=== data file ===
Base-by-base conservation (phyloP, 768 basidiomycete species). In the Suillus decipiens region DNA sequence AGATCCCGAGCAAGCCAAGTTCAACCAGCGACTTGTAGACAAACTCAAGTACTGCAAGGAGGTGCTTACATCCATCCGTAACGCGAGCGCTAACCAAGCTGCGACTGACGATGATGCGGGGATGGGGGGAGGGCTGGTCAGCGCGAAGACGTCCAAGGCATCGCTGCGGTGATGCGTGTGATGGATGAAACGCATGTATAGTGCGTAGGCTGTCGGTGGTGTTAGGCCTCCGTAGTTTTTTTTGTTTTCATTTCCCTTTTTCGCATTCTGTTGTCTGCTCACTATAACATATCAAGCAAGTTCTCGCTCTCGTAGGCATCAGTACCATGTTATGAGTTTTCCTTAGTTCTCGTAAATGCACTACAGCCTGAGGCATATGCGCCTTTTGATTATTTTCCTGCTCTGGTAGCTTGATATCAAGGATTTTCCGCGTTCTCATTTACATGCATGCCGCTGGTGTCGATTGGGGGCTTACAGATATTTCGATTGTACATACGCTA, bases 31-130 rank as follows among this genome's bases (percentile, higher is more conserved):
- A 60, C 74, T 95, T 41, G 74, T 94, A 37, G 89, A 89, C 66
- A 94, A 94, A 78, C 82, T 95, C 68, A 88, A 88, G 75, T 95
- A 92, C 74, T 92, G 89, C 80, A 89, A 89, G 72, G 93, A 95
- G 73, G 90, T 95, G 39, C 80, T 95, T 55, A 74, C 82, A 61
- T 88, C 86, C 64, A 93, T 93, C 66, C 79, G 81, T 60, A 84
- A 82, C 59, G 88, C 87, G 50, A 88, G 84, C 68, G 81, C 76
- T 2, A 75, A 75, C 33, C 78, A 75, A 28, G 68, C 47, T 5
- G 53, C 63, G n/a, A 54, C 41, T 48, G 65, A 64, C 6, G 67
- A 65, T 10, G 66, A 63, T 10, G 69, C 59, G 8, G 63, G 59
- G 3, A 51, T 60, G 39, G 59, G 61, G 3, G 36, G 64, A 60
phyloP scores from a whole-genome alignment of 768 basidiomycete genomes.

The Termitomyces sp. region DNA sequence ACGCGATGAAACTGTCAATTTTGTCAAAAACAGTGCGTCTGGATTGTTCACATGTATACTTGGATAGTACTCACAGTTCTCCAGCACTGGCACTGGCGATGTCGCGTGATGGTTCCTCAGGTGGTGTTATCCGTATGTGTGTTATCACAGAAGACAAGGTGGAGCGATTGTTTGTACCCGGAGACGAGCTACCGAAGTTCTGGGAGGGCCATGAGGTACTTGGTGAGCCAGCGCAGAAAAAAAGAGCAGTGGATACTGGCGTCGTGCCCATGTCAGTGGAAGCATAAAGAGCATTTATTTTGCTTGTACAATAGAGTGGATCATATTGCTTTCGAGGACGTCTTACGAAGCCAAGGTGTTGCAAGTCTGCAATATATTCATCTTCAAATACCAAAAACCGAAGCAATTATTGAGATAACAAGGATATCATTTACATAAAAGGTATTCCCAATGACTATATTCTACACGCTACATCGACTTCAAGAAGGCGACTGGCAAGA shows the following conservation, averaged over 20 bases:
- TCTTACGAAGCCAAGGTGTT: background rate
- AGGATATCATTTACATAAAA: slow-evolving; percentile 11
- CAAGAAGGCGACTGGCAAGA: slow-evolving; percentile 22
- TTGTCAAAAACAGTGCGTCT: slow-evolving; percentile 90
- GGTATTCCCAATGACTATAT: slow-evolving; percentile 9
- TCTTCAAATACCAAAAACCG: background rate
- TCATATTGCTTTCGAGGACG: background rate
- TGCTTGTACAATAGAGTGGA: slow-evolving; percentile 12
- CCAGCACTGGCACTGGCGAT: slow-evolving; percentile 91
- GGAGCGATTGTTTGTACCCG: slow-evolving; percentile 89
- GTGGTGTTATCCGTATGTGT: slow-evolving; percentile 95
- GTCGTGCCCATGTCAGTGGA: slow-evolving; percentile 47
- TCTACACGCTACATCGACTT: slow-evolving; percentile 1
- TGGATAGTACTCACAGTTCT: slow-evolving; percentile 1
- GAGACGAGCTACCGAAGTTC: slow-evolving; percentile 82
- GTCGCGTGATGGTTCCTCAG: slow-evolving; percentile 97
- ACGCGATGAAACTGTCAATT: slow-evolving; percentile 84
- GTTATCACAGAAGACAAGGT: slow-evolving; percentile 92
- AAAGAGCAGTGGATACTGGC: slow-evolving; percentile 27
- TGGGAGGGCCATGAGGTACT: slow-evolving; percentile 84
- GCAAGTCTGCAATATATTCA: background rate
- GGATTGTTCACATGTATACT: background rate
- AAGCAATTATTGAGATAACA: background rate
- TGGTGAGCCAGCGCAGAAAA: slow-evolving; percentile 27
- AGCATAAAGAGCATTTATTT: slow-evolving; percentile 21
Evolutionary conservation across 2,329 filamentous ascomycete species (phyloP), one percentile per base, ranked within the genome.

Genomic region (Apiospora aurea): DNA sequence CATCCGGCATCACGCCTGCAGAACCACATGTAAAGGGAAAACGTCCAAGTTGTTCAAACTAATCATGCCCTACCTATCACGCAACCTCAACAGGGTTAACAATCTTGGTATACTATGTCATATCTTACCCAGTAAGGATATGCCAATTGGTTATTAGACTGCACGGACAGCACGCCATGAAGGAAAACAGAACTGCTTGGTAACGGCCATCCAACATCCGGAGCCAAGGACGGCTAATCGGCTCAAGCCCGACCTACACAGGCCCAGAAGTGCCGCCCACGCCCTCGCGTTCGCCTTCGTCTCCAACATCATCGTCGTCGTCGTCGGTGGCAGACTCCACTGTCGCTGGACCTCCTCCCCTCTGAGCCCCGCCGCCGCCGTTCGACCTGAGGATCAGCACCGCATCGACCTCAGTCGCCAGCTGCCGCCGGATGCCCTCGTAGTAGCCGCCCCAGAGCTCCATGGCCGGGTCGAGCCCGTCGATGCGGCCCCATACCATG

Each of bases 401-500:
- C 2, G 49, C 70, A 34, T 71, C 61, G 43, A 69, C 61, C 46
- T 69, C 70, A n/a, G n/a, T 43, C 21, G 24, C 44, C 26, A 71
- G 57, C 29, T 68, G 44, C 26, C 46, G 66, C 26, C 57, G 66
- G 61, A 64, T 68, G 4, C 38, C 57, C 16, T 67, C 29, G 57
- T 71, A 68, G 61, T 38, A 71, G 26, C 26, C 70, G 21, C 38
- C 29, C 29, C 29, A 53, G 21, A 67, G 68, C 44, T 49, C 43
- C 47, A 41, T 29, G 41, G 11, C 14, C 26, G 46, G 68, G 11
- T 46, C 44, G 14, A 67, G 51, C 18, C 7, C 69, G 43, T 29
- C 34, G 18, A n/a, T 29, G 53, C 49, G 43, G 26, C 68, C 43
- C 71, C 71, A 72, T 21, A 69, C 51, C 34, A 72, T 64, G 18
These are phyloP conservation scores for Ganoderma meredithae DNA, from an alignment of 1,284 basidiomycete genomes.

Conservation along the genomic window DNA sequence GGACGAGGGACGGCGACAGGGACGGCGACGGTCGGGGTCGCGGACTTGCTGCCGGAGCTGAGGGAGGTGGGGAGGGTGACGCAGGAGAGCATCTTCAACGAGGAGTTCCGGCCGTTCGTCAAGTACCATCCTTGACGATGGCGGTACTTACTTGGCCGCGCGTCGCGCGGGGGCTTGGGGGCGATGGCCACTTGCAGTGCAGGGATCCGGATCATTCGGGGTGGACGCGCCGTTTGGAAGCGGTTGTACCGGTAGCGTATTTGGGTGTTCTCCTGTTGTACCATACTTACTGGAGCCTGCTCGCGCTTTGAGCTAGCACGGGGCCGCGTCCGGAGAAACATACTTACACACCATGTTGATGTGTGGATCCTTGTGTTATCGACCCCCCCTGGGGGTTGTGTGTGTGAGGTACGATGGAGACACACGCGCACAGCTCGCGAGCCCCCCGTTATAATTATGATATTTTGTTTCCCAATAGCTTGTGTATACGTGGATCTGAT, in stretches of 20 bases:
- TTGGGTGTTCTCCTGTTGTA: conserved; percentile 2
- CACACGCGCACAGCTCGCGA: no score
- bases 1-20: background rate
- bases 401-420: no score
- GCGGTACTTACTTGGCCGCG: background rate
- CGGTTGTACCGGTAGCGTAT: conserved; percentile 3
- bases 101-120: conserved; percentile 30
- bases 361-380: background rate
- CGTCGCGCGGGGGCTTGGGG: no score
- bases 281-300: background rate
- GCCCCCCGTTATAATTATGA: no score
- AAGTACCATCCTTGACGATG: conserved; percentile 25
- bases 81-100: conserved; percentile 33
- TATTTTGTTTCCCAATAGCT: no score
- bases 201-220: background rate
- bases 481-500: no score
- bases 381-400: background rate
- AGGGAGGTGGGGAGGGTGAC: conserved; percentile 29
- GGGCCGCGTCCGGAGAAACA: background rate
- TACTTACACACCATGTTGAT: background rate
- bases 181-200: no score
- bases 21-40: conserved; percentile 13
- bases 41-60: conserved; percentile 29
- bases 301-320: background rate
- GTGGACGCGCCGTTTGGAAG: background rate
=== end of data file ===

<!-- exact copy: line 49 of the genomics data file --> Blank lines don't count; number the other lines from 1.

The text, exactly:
- T 46, C 44, G 14, A 67, G 51, C 18, C 7, C 69, G 43, T 29